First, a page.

Texas A&M Football: Why Kevin Sumlin Would Be Crazy to Leave for USC
The rumors and speculation began softly enough, but following this CBS report, the cigar smoke-filled backroom discussions behind USC's top coaching target suddenly came to light: Texas A&M's Kevin Sumlin.
In less than a season, the second-year head coach has jump-started an old-fashioned A&M program, modernizing and developing his system in quantifiable results—wins—quickly and, seemingly, without much relapse or backlash. Not only this, but all in A&M's first two seasons in the Southeastern Conference, the nation's toughest athletic league bar none.
Following USC's unceremonious firing of former head coach Lane Kiffin mid-season, the rumor mill began to turn, and it came as no surprise Sumlin's name rose to the top. On top of the results he was producing on the field, Sumlin was relatively young, energetic and connected with both recruits and major boosters—a deadly combination in the cutthroat college football landscape.
As the Trojans' coaching search continues to heat up, Bleacher Report breaks down Sumlin's top-five reasons to settle in to College Station.
Due to Sumlin's charismatic approach and aggressive results, Texas A&M gave the head coach over a million dollar raise after just his first season, seeking to lock him down for years to come. Behind two seasons with at least a combined 19 wins (A&M still has three games remaining this season), Sumlin has transformed the program, and no matter his results for the coming three to four years, the head coach will have a job in College Station.
USC's situation is a little more volatile, and by a little, I mean a lot. After losing Pete Carroll to the NFL, the Trojans have been unable to find a suitable replacement, joining the flurry of programs in a down stretch while searching for the right fit.
If Sumlin left for Los Angeles today, he would be under immediate pressure to elevate the program's performance to the same high level he has at A&M in such a short time. However, USC is a whole other world compared to College Station, and there remains no guarantee Sumlin's system, nor his recruiting tactics, would work at all.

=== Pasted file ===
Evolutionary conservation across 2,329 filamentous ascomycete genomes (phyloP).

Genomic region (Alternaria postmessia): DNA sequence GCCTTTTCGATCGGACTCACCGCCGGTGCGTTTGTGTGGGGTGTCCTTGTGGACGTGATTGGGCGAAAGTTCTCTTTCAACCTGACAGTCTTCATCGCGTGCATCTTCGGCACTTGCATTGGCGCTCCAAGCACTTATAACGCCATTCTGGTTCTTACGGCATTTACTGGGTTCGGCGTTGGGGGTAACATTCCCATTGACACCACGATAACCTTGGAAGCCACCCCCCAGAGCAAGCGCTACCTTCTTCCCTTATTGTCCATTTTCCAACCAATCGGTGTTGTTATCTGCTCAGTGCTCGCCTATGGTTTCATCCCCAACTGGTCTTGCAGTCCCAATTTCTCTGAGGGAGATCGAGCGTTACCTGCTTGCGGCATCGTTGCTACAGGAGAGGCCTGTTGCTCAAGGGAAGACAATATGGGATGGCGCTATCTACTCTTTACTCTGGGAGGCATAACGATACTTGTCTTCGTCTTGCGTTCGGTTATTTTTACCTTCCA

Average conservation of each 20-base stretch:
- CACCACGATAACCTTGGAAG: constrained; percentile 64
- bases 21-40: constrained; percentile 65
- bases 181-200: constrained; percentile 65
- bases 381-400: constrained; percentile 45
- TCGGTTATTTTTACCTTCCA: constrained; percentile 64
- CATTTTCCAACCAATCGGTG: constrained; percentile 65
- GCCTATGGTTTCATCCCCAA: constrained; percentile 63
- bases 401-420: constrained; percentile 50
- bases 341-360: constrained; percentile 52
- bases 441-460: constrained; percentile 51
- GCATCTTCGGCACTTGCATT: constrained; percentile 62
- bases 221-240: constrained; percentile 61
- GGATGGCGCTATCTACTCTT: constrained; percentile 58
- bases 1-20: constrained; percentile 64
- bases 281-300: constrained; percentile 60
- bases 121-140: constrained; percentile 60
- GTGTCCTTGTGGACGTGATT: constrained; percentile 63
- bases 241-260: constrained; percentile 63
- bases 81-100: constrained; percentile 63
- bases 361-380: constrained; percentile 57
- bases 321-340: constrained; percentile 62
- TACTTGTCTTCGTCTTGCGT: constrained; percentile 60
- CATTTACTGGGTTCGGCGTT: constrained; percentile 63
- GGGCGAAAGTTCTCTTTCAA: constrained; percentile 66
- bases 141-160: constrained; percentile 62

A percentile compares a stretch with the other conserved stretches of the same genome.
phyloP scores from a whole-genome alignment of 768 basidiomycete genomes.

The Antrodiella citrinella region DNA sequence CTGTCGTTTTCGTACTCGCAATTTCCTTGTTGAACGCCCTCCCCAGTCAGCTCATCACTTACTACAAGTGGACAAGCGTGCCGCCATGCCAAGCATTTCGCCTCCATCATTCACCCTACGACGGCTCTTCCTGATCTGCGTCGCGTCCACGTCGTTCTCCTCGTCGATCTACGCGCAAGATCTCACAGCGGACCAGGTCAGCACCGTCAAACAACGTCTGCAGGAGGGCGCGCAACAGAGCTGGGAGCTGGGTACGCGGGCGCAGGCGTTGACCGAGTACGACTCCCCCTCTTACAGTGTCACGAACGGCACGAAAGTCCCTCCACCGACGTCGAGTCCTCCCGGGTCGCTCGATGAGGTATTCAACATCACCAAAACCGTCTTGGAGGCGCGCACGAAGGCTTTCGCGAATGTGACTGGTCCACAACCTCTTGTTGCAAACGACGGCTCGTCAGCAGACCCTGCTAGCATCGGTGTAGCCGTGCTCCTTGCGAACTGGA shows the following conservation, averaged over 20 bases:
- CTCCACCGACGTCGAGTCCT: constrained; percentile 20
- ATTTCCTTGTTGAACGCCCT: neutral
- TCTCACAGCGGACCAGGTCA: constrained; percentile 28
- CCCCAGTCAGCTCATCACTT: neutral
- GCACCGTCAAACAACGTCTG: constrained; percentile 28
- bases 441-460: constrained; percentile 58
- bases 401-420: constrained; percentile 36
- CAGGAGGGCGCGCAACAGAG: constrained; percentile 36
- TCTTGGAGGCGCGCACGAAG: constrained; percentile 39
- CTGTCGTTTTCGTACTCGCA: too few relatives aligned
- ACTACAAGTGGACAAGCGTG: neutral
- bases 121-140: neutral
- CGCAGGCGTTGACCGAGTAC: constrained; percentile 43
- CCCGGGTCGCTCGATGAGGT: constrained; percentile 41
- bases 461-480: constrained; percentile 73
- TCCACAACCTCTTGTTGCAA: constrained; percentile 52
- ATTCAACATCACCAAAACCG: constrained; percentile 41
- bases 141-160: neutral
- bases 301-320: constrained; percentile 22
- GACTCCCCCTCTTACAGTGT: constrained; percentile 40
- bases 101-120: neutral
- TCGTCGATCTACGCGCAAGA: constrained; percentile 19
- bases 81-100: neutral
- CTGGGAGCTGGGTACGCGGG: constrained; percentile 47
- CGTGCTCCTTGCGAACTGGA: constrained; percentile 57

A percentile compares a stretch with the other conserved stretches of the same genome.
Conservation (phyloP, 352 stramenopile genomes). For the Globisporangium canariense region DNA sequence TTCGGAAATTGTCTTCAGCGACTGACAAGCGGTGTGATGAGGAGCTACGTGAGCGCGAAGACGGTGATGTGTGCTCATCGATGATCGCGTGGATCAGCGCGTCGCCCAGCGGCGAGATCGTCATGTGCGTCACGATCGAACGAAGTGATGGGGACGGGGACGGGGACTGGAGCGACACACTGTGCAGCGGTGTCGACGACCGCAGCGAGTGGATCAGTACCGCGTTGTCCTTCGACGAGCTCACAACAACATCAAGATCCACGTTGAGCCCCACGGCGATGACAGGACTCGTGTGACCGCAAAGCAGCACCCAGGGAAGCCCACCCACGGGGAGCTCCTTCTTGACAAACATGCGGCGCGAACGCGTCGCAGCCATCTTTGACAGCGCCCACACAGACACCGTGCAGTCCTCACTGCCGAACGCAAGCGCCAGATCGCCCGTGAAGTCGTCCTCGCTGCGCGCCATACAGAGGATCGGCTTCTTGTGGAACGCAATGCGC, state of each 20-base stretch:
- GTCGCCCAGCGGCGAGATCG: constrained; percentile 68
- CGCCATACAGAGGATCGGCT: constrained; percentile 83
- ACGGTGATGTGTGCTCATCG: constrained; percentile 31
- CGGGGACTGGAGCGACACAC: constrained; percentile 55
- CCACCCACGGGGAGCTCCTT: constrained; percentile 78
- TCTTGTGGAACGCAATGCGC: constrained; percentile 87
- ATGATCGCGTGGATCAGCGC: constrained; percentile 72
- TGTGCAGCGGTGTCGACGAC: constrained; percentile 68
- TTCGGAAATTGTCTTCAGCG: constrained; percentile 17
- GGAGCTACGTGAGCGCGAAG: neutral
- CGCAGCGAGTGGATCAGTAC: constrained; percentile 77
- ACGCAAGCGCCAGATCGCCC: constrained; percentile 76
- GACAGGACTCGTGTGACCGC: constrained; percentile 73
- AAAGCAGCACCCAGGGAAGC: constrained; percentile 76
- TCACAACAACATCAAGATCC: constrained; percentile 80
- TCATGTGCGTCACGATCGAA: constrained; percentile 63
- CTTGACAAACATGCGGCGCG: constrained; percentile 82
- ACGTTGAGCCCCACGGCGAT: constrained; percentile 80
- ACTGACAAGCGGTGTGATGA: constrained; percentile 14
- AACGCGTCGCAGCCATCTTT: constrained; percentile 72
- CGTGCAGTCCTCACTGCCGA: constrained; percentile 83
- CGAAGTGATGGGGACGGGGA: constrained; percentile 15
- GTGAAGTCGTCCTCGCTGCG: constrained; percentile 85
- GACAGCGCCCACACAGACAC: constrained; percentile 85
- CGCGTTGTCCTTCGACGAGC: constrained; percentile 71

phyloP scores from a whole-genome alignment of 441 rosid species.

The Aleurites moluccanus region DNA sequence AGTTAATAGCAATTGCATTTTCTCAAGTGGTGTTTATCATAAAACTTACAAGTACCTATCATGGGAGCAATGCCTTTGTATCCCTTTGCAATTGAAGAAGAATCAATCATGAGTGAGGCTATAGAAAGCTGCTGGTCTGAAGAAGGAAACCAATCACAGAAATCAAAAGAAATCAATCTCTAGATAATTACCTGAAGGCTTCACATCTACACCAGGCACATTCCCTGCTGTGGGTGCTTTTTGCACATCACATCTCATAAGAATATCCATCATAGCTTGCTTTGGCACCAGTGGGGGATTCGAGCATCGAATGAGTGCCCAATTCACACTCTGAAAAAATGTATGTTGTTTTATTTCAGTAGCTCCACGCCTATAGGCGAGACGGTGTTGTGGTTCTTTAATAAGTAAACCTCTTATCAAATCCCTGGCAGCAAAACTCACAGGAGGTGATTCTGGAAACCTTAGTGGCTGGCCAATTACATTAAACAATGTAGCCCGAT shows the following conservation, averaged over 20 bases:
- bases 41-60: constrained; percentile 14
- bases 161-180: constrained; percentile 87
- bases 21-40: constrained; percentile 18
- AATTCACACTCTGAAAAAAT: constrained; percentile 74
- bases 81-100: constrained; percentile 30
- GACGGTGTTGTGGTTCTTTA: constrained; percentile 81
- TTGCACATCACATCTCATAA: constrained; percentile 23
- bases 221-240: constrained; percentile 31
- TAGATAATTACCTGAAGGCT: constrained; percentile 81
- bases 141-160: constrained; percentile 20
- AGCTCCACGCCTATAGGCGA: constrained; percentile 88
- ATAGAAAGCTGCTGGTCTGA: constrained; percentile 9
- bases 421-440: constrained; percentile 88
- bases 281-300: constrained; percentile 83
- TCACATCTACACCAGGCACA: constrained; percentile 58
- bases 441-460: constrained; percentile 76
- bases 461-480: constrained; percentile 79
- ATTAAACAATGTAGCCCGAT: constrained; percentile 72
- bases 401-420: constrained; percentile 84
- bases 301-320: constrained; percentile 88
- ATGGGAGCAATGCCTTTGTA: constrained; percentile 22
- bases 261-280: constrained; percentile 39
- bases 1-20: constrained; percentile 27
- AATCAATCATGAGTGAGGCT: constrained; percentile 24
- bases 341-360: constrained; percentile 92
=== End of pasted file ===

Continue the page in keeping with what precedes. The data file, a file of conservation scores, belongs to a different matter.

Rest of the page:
USC's patience wouldn't last long.
When it comes down to comparing California and Texas in terms of the fertility of the respective recruiting grounds, it's basically a toss-up. Throw Florida into the mix and you have the who's who of richest talent pools in the country.
However, Sumlin has established his presence in Texas. And while A&M's recruiting efforts continue to be national, including California, the Lone Star State remains the primary target for the maroon and white. With the second-year head coach's previous tenure at Houston, in addition to the majority of his recruiting-based staff, he has major ties to Texas, not California.
Abandoning one great recruiting state for another may sound equal, but not when you have leverage established in one and have nothing built in the other.
Air Raid Exclusivity
At both Houston and Texas A&M, Sumlin's air raid style of offense has proven to be deadly against opposing defenses, generating yards and points like no other system in the region. The air raid, a modified version of the West Coast spread offense, is fairly well-known nationally, and is utilized by multiple other programs.
However, almost none of those programs reside in the Southeastern Conference. Save for Missouri, Sumlin and A&M are unique in the air raid, and have been successful matching up with tough SEC defenses thus far in the Aggies' initial two seasons.
In the Pac-12, Sumlin would just be one of 11 other programs running a very-similar style offense. Outside of Stanford, which still utilizes the spread on occasion, most every other school runs a high-powered passing offense. Sumlin would lose his exclusivity, a valued commodity in college football (think Georgia Tech and its triple-option).
SEC > Pac-12
It's just not even close.
The SEC's seven consecutive national titles has no equal elsewhere in the country, and even though the Pac-12 has evolved in terms of conference difficultly, it still is no match for the SEC.
As such, competing—and winning—in the SEC stands as a more impressive feat than performing the same at any school in the Pac-12, including USC. Period.
Sumlin has the advantage of holding a prestigious position in one of the SEC's 14 programs, and giving it up to coach in a lesser conference lacks common sense.
As Texas A&M realigned with the Southeastern Conference, it did so under the leadership of Sumlin. When Johnny Manziel received A&M's first Heisman Trophy in 55 years, he did so under the leadership of Sumlin. When the Aggies finished their inaugural season with the league at 11-2, their best record since the 1990s, they did so under the leadership of Sumlin.
A head coach's legacy matters, and Sumlin bonded himself with A&M the moment he took the job two years ago due to the situation the program was in. Looking forward, USC offers opportunities and dollar signs, but A&M owns a factor Los Angeles can't—building a unique legacy.
Not much more can be done at USC. The program has won national titles, Heismans and a plethora of other awards and honors. At A&M, though, the door is wide open.
The Aggies have yet to secure a national championship since 1939, and a conference title since 1998. Not only that, but continuing the legacy of A&M's first coach in the SEC is a strong opportunity as well, especially as Sumlin's influence continues to grow within the College Station community.